Bradford admitted that he had been shown one photo of the defendant in his room, but denied that he saw the defendant when he went to the campus security office to pick defendant's picture out of the photo show-up, and stated that all he could see of the defendant in the van on the ride to Atlanta Police headquarters was the back of his head.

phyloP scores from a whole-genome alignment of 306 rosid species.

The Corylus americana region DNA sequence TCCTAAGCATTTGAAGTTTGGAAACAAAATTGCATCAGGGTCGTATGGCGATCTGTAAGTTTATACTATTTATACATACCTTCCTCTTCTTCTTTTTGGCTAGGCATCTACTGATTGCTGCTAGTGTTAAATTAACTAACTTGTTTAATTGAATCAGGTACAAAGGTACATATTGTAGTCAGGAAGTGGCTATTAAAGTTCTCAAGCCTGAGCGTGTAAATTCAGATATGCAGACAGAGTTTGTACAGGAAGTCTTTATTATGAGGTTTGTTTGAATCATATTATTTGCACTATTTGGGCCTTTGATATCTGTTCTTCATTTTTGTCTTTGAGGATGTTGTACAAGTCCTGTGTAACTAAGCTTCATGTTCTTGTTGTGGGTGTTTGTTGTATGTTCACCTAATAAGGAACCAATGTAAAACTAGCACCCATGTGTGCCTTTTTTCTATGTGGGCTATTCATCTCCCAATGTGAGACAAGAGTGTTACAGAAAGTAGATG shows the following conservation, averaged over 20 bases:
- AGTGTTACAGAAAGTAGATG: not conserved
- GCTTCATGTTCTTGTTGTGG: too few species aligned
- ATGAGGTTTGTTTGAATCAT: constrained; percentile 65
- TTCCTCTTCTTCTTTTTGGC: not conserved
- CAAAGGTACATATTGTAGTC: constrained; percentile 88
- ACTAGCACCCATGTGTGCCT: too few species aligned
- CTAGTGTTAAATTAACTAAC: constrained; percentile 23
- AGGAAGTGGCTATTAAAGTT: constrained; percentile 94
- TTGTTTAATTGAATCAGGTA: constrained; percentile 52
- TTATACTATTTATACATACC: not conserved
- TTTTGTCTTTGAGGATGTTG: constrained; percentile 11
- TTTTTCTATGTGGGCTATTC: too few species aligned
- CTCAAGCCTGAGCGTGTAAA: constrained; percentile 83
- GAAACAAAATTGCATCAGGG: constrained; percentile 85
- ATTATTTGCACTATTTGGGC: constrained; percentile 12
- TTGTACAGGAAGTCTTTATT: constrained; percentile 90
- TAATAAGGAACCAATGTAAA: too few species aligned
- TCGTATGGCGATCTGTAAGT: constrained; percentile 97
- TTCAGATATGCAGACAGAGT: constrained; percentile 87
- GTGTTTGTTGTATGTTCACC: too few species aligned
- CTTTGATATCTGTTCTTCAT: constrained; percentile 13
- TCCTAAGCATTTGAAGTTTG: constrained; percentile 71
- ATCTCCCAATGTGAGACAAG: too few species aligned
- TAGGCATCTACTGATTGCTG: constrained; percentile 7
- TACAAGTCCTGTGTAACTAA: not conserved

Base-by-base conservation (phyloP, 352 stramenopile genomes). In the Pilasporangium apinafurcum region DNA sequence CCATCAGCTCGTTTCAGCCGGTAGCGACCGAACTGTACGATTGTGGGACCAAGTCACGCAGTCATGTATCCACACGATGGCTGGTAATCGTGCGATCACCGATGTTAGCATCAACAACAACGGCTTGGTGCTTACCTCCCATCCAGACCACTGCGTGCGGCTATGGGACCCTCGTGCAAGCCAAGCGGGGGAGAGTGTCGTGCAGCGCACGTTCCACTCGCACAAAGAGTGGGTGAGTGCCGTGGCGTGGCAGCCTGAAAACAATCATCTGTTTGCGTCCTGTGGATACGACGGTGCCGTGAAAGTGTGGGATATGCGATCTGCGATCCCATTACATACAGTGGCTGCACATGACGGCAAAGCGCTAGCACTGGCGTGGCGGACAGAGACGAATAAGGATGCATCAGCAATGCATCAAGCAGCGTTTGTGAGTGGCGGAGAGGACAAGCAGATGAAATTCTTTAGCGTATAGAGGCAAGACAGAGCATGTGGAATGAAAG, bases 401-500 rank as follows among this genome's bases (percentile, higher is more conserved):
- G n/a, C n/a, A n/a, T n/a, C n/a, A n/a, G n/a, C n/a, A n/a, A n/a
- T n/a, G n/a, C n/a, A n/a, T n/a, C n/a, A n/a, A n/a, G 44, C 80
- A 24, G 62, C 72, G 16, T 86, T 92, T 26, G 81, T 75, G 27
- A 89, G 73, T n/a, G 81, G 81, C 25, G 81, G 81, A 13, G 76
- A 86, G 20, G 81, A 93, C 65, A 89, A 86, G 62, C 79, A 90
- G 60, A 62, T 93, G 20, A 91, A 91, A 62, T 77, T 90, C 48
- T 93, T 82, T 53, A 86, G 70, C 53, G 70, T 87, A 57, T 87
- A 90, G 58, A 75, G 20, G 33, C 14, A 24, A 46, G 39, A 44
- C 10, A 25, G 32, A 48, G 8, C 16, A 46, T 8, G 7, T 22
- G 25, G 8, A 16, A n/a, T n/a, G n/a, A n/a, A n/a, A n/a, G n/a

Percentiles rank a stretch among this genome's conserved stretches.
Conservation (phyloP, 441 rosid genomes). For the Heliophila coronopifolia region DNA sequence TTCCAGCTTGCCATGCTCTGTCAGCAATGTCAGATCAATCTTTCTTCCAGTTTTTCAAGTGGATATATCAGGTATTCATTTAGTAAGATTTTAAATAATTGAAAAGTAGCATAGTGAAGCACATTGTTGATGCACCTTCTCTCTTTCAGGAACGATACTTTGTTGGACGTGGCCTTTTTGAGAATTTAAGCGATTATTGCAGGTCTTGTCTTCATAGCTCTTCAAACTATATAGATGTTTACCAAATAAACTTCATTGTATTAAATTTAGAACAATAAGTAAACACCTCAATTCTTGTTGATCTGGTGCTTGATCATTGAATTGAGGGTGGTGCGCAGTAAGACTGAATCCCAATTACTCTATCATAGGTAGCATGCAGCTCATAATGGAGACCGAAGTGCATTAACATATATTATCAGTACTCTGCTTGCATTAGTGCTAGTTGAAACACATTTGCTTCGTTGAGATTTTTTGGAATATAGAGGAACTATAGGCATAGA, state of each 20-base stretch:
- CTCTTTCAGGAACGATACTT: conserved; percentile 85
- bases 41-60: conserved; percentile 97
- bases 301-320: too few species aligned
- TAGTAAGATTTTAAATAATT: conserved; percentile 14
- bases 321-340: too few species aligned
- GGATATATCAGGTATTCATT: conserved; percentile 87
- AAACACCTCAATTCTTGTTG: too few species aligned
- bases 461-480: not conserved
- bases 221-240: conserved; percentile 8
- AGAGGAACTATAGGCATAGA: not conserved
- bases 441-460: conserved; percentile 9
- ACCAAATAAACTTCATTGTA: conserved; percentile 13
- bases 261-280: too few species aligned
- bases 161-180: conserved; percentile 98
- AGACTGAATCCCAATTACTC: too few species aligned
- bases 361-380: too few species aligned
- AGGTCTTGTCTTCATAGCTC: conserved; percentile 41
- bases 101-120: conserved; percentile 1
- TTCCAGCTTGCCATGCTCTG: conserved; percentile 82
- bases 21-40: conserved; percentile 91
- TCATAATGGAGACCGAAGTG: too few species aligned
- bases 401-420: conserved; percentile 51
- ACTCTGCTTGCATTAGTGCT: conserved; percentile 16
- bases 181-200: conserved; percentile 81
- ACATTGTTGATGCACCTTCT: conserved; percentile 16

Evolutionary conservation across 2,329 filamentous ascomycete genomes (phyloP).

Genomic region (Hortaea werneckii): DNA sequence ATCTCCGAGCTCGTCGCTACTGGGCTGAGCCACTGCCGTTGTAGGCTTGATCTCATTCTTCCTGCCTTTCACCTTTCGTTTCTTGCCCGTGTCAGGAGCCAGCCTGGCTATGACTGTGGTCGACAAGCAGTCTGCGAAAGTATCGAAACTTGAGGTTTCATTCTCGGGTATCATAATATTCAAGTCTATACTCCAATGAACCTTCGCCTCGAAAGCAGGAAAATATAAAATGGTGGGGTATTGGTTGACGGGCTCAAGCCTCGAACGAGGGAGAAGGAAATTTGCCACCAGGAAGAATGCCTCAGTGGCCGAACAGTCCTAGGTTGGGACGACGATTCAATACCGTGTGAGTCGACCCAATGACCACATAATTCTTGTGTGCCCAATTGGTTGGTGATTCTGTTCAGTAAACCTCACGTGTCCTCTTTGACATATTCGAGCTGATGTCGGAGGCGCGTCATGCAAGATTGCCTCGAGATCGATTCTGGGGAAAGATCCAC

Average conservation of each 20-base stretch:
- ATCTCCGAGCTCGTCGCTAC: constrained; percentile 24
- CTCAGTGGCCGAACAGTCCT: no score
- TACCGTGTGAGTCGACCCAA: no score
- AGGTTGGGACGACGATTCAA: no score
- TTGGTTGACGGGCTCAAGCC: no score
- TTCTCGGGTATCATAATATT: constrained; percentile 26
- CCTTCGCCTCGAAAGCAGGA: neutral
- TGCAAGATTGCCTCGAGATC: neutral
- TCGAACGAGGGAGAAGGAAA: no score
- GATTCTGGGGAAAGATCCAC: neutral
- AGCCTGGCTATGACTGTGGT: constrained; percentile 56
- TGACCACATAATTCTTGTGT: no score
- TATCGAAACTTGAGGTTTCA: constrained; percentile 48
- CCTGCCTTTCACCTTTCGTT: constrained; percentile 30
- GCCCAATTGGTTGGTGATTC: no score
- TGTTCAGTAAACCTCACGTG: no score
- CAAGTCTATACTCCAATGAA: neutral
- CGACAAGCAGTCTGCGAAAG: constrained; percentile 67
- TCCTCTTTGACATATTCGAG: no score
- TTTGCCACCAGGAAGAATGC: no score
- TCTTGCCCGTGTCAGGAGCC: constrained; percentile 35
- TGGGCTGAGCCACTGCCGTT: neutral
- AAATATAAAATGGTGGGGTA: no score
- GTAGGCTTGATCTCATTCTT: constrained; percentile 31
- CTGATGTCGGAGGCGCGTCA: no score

Nor is there a per-se exclusion of subsequent in-court identification because of suggestive pre-trial identification procedures or confrontations, for such "inflexible rules of exclusion . . . may frustrate rather than promote justice. . . ." Manson, supra at 113. The primary evil to be avoided is the "substantial likelihood of irreparable misidentification." Coleman v. Alabama, 399 U. S. 1 (90 SC 1999, 26 LE2d 387). Hence, "reliability is the linchpin in determining the admissibility of identification testimony" for pre-trial confrontations between a defendant and the State's witnesses. Manson, supra at 114. Simmons v. United States, 390 U. S. 377 (88 SC 967, 19 LE2d 1247), enunciated a two-part test. The first issue is whether the photographic display or confrontation was impermissibly suggestive. Only if it was unduly suggestive, need the court consider the second question -- whether there was a "substantial likelihood of irreparable misidentification." Id. The factors to be considered in evaluating the likelihood of misidentification are: (1) the opportunity of the victim to view the criminal at the time of the crime, (2) the witness' degree of attention, (3) the accuracy of the witness' prior description of the criminal, (4) the level of certainty demonstrated by the witness, and (5) the length of time between the crime and the confrontation. Gravitt v. State, 239 Ga. 709